Vol.XVII No.II Pg.6
April 1980

Idealistically Speaking

Robert F. Turner

Someone has defined the "expert on child-rearing" as the one who has no children. If that be true — then several weeks ago, during a series on marriage and the family, a group of young married "experts" met to study the subject of raising children. When we began to look at what the Bible has to say on the subject, it was sobering to learn of the awesome responsibility God has given the father. Yet, what was even more sobering was to realize how many fathers are not fulfilling their responsibility.

In II Cor. 12:14, Paul refers to the principle that parents are to provide for the physical needs of their children. However, caution must be exercised so that this obligation does not overshadow a much more important responsibility. A third grader wrote —"Dear Abby, My dad works all the time. He is never home. He gives me money and lots of toys, but I hardly ever see him. I love him and wish he would not work all the time so I could see him more. Signed, Jeff." Too many fathers emphasize the physical care of their children to the neglect of spiritual upbringing. Paul admonishes, "And, ye fathers, provoke not your children to wrath: but nurture them in the chastening and admonition of the Lord" (Eph. 6:4). Spiritual training takes time. Jeff's dad, after reading his son's letter, wrote —"I realized I was depriving my family of something far more important (than physical luxuries — ko), myself and my time I quit both part-time jobs and we adjusted our standard of living accordingly ...I have learned that the greatest gift a man can give his children is himself and his time." The Psalmist says that "children are a heritage of Jehovah; and the fruit of the womb is his reward" (Ps. 127:3). It's sad that some fathers often complain about the burdens, anxiety, and heartaches associated with their offspring — and they seldom consider the blessings which are brought about by the same. As an older preacher told me, "Why, the education alone is worth the investment. My children have taught me more than I will ever be able to teach them — they have taught me to be patient, unselfish, sensitive to others, to live consistently with what I teach..." With this attitude, fathers can say, "As the arrows in the hand of a mighty man, so are the children of youth. Happy is the man that hath his quiver full of them" (Ps. 127:4,5).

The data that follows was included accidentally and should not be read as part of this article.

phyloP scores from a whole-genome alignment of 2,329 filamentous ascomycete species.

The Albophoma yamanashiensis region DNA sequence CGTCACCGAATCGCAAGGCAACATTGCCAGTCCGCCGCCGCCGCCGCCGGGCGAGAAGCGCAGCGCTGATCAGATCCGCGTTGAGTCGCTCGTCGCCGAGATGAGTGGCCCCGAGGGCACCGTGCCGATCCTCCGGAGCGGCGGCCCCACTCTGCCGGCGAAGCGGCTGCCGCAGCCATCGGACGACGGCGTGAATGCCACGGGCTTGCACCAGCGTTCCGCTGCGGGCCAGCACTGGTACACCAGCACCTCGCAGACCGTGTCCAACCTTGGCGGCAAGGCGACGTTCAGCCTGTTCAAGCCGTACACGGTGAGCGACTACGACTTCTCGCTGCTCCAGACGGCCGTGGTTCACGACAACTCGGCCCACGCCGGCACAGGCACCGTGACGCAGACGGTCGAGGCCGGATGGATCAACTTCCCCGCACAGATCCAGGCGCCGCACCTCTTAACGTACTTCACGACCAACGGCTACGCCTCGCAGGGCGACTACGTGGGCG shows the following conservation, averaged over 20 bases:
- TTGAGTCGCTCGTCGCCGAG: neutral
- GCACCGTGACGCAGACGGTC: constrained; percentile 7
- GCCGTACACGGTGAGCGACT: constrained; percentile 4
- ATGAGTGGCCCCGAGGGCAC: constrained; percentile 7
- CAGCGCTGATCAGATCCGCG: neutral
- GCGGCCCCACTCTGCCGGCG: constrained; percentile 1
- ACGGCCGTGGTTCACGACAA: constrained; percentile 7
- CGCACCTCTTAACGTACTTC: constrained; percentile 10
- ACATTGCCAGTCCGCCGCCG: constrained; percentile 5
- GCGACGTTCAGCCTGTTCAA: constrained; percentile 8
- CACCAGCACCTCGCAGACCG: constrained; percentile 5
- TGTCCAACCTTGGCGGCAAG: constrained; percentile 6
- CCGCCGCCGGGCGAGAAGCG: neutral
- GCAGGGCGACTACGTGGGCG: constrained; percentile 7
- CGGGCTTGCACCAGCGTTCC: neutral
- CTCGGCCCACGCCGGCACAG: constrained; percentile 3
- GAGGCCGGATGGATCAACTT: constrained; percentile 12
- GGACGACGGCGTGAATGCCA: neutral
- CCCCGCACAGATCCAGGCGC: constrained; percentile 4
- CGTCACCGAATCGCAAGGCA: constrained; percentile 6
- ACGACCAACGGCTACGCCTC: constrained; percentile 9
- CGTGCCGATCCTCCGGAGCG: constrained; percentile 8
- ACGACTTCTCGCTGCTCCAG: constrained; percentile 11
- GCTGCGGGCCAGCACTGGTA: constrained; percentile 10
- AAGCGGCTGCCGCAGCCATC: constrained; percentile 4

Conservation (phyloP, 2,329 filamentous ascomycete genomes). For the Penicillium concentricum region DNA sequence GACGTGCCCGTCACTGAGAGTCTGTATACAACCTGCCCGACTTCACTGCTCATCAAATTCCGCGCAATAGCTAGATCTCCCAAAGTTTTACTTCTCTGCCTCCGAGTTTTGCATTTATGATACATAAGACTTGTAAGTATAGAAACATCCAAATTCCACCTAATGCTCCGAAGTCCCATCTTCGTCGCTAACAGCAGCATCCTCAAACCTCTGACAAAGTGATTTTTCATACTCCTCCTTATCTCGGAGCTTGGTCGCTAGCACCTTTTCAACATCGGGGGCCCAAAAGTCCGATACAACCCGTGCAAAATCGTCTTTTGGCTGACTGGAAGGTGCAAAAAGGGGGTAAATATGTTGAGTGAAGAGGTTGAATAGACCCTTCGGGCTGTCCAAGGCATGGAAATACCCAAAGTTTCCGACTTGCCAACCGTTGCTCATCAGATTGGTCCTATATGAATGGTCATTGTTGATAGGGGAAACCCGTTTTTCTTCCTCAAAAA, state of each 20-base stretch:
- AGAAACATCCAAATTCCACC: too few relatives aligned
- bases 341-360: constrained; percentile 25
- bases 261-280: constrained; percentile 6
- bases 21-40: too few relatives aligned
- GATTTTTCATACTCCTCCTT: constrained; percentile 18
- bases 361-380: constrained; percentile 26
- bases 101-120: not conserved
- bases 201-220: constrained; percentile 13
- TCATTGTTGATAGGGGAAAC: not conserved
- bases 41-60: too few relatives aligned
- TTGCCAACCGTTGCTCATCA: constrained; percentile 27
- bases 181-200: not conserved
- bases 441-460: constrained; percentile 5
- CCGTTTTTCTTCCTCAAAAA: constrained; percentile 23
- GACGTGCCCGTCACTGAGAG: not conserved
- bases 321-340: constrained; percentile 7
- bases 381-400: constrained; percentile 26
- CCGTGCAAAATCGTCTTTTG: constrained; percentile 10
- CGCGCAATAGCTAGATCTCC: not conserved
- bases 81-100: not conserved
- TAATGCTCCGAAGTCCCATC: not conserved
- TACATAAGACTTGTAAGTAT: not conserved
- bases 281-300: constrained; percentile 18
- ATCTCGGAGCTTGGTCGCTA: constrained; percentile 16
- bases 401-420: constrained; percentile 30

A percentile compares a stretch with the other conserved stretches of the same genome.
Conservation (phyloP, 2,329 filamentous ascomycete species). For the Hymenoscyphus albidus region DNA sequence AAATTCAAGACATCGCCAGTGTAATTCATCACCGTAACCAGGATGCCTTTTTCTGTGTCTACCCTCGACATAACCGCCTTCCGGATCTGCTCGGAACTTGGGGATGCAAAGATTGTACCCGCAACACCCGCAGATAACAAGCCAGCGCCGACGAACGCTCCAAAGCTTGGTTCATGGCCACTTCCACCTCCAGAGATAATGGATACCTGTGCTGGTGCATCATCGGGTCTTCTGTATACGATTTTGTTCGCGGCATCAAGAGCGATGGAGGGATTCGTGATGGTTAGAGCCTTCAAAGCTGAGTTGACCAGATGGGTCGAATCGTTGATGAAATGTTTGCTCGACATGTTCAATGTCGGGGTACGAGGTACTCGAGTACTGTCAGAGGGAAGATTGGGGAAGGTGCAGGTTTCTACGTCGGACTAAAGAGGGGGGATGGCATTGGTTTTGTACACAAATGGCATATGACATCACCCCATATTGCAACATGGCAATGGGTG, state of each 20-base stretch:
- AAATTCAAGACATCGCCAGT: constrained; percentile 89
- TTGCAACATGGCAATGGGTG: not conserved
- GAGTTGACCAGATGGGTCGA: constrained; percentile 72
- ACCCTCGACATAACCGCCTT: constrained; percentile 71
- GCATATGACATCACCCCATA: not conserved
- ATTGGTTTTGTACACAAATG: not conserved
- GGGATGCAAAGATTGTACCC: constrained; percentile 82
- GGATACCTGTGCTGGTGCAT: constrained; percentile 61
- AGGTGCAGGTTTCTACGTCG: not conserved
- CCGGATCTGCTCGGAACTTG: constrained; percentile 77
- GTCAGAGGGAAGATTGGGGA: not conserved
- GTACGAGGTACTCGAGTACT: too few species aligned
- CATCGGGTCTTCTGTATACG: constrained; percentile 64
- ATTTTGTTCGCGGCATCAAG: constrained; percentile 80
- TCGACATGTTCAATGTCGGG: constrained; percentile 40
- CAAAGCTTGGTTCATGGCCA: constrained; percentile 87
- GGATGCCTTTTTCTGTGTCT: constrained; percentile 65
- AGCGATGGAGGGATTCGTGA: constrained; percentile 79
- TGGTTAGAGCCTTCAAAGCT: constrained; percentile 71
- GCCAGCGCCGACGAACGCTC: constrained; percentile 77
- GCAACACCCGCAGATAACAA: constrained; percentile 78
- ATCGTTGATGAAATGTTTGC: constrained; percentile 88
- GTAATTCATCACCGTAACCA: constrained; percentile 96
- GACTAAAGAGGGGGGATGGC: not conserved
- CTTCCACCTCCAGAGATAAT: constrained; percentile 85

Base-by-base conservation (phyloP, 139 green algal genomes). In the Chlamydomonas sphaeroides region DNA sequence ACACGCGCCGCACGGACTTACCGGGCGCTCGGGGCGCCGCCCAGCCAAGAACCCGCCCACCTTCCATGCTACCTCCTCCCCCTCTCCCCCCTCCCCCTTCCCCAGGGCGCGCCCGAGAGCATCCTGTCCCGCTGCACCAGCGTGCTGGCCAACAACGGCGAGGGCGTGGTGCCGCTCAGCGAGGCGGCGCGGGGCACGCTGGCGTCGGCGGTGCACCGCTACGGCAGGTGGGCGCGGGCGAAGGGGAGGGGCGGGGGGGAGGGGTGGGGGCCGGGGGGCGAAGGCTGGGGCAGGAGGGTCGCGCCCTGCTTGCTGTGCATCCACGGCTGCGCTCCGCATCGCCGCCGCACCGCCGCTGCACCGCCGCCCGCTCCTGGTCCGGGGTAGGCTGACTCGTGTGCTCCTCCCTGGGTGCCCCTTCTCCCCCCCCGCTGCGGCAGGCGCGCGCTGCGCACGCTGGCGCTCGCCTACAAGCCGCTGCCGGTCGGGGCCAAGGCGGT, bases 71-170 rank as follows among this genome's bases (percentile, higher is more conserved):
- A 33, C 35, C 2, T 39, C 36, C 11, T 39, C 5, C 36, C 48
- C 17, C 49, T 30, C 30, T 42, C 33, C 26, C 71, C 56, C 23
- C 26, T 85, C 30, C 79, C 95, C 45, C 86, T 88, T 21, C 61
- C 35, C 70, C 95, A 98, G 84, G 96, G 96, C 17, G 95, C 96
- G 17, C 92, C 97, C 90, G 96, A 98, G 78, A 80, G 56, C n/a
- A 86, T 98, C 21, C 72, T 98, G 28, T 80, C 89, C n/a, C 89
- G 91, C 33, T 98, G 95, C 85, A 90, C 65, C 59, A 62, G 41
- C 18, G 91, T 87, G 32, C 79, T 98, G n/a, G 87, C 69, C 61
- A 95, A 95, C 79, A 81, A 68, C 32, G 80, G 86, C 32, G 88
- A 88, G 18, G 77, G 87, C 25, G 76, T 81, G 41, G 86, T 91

The responsibilities of becoming a father are rapidly being placed upon my shoulders and my thoughts are turning in that direction. In writing about the relationship of fathers to their children, I can understand how some fathers would resent a younger man giving them his opinion on how they should raise their children (especially if he has no children). In Job 32:6, Elihu admitted, "I am young and ye are very old"— yet he went on to say, "the breath of the Almighty giveth them understanding. It is not the great that are wise, nor the aged that understand justice." The key in striving to be the ideal father is to stick with the ideal. It doesn't take an "expert" to read and understand God's instructions to the father. May we continue to encourage each other to follow His will and may He help us all to be ideal fathers. K. O'Banion